Talking to Relatives About Addiction Recovery

Young girl talking to mom About Addiction Recovery

When we’re at our lowest point, it’s all too easy to think we’re all alone and no one understands what we’re going through or how we feel. Moving through addiction treatment and into recovery also prompts similar thoughts and emotions. However, decades of research indicate that true connection is a lifesaver and worth the effort. So it might be important to talk with relatives about your addiction recovery and be candid about what will best serve you.

Why Deep Conversations Matter

It’s not that everyone has a right to all of your business—far from it. But to cultivate meaningful connections, it’s essential to use tips from your therapeutic sessions and support group interactions to have more open and honest discussions with family members and close friends.

Gail Heyman, a University of California psychology professor, studies the effects “good conversations” have on us. “Personal conversations are a path to closer relationships,” she says in this article. “And there is a lot of research showing that close relationships predict happiness.” However, these conversations have to delve a little deeper than the typical chit chat. For example, one study she references indicates that “people who spent less time alone and more time with others had better life satisfaction and that more meaningful conversations (rather than small talk) were also associated with higher well-being,” Heyman says.

However, we’re all fully aware that difficult conversations can be challenging. Here’s one scenario: perhaps you weren’t completely convinced you needed addiction treatment but your family encouraged you to enter rehab and there’s a bit of resentment. Another conversation might be about your dysregulated behavior while under the influence of alcohol or drugs, and how you’re working in your 12-Step program to make amends. Or perhaps there’s a history of family dysfunction that needs to be addressed before full healing can begin.

Now that you’re shaping a better life in recovery, more meaningful exchanges about your experiences and feelings—and being receptive to how your loved ones feel as well—establishes a foundation for resolving conflicts and fostering greater understanding between everyone involved.

How to Start Hard—But Necessary—Conversations<

In an article for Choosing Therapy, psychotherapist Joyce Marter notes that certain types of conversations, regardless of the topic, may be even more complicated if people are conflict-adverse or engage in avoidance behaviors. But for your overall well-being, it’s essential to persevere and open the door to engagement. Here are some tips that might help.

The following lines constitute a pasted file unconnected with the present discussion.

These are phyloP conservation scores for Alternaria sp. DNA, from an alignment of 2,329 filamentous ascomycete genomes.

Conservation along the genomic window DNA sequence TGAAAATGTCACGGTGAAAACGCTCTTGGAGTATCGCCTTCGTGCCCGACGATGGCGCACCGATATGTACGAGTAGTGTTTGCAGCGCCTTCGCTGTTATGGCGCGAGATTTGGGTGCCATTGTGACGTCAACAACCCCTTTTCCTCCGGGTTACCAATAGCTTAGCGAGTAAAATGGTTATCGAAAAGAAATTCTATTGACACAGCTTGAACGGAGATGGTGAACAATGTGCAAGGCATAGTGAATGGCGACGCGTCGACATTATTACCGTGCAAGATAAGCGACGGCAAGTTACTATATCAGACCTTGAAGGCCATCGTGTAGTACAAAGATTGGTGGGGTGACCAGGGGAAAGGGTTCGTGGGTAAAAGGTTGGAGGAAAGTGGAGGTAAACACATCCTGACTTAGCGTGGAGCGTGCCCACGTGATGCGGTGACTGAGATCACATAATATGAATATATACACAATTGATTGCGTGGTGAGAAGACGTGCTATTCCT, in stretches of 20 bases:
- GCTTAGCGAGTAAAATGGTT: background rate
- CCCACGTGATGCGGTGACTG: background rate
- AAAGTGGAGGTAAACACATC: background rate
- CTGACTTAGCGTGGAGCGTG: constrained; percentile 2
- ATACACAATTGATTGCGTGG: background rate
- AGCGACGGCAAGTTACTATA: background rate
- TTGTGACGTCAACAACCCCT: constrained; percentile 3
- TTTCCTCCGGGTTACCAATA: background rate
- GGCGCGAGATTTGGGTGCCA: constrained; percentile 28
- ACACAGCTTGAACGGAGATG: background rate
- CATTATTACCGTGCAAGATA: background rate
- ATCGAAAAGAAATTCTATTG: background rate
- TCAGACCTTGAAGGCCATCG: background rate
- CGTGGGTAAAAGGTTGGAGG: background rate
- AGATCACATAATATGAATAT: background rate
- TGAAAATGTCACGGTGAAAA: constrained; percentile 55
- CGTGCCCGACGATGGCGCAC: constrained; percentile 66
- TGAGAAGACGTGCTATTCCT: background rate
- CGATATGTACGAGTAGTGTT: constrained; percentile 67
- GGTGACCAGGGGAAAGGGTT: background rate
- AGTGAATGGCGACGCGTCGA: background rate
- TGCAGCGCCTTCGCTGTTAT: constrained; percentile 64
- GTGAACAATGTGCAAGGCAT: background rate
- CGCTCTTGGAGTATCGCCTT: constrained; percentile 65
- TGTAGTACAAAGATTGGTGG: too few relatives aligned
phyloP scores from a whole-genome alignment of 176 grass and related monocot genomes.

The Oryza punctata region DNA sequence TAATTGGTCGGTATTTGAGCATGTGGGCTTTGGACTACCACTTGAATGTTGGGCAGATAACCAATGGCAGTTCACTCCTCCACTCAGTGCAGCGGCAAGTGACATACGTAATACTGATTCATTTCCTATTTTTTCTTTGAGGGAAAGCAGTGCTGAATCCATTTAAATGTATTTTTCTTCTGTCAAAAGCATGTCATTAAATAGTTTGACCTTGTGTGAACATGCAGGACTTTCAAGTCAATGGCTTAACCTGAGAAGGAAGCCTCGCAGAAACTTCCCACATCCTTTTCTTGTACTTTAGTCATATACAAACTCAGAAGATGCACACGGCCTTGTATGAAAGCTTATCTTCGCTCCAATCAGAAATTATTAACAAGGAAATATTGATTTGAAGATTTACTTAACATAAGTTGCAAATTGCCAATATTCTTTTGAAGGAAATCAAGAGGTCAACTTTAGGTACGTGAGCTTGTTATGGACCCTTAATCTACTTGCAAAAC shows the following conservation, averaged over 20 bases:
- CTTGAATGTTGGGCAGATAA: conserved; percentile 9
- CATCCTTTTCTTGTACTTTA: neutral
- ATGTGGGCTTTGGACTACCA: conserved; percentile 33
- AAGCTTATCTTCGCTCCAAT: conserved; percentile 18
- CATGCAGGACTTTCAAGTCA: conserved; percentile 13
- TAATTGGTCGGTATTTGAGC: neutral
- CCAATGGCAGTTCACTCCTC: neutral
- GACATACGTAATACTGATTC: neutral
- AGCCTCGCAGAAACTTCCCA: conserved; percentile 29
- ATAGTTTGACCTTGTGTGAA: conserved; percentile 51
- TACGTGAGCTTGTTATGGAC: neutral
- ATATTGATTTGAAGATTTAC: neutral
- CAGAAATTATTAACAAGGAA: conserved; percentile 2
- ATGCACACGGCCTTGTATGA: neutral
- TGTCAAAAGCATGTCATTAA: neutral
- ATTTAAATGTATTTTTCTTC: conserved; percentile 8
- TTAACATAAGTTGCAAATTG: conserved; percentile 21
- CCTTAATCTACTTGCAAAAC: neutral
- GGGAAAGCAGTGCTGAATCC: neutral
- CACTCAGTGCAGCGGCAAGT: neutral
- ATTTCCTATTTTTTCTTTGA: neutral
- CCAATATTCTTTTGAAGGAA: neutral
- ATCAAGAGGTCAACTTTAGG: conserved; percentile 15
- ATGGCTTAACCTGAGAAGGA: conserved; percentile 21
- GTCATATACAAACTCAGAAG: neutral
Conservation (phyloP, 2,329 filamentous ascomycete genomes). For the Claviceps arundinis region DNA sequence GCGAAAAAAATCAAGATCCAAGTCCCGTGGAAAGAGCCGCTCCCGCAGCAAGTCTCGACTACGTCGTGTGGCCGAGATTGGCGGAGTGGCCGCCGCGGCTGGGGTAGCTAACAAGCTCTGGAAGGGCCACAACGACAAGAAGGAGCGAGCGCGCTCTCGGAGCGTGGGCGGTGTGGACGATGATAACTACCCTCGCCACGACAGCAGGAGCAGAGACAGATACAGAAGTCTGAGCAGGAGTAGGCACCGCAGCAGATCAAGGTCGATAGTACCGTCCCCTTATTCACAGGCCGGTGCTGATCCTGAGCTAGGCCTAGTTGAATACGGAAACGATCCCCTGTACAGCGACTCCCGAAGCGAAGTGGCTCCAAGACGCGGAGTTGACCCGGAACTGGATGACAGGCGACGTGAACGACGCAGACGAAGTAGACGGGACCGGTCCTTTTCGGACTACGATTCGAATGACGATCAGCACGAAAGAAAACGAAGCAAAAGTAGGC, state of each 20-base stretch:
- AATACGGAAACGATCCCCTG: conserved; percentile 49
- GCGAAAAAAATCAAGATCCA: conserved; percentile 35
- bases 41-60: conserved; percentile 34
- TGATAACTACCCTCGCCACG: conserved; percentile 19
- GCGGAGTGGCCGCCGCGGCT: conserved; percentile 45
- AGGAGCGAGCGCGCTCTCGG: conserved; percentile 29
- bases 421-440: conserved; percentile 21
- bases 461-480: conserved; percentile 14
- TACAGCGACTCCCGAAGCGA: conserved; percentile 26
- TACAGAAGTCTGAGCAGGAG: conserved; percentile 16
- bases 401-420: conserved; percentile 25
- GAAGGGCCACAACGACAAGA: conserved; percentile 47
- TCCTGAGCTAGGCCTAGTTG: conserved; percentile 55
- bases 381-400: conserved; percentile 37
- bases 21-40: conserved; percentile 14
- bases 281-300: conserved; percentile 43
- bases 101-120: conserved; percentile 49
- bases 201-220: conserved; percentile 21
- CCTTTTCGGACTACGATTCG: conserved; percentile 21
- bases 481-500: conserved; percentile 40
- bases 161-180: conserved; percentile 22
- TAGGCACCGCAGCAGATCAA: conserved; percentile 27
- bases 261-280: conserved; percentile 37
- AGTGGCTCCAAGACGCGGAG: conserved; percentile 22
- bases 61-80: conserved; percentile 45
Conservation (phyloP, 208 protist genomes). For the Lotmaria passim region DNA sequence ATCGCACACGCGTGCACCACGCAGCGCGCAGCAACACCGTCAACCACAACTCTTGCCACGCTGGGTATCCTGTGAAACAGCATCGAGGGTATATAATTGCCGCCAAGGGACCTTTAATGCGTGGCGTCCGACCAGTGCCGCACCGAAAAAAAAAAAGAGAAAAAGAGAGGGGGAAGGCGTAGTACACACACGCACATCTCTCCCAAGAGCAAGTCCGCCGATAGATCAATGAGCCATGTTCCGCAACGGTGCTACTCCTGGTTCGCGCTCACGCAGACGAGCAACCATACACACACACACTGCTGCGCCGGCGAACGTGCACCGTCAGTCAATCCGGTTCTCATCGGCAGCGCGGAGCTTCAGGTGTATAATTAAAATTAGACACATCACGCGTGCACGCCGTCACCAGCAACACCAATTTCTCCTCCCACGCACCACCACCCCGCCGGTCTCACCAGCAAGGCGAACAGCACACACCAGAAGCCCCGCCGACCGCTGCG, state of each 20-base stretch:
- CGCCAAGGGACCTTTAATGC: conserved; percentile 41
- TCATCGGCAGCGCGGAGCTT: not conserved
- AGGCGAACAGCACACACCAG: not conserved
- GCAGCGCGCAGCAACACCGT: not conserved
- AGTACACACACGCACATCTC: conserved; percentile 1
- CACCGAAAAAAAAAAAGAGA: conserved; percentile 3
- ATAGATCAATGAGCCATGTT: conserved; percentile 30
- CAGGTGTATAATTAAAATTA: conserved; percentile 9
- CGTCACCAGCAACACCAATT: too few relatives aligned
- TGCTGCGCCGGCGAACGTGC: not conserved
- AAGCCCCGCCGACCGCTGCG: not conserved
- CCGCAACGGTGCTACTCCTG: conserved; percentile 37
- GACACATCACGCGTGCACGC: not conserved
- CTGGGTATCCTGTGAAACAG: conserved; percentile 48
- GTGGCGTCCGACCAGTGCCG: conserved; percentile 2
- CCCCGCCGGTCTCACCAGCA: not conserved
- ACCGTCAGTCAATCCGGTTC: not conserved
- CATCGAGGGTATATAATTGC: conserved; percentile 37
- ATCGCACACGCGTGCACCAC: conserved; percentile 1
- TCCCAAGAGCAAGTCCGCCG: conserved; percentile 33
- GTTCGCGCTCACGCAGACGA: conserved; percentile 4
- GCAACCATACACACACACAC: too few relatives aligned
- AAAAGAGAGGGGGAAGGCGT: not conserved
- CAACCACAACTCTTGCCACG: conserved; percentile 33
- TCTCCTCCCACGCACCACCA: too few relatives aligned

• Prepare and plan. Before diving into the conversation, take time to outline your key points and objectives. Marter suggests asking yourself questions like, “Why is the conversation important to me?” and “What is the ideal outcome of this conversation?” Also consider the best time and place for the discussion, and anticipate potential reactions or emotions. Planning ahead can help you stay focused and ensure clarity during the conversation.
  • Stay calm and respectful. Emotions can run high during difficult conversations, but staying calm is crucial. Take deep breaths, remain composed, and avoid escalating the situation. Respectful communication, even in disagreement, maintains the integrity of the conversation and encourages the same from the other person.
  • Use “I” statements. Frame your thoughts and feelings using “I” statements to express yourself without sounding accusatory. For instance, instead of saying, “You never consider my opinions,” try “I feel unheard when my opinions aren’t considered.” This approach can prevent defensiveness and encourage a more constructive dialogue.
  • Employ active listening. “We often think of listening as a passive process, but it doesn’t have to be,” Heyman says. “Active listening involves giving your undivided attention to people. This helps people feel understood and cared about, and it can build trust and strengthen relationships.” Practice active listening by giving the other person your full attention. Be present and focused on what they’re saying without interrupting. Reflect their feelings and thoughts to show understanding and empathy.
  • Focus on solutions. Aim to find common ground or solutions rather than dwelling solely on the problem. Propose potential solutions or compromises collaboratively. This helps shift the conversation from a confrontational tone to a problem-solving one, fostering a more positive outcome. “Even if you can’t completely agree, finding a compromise or middle ground can be a step in the right direction,” Marter points out.

Remember, every difficult conversation is an opportunity for growth and compassionate connection, even if it feels uncomfortable initially.

Discover Your Potential at Ivory Plains

You’re never alone on your recovery journey. The philosophy of our addiction rehabilitation program in Adair, Iowa is to offer you a safe, supportive setting and board-certified professionals to meet your needs both during treatment and in aftercare. Our residential and partial hospitalization programs emphasize a structured community approach while establishing not only early skills but also a long-term foundation for recovering adults. This approach helps set you up for success. Talk with our admissions team if you’re ready to redefine sober relationships on your terms.

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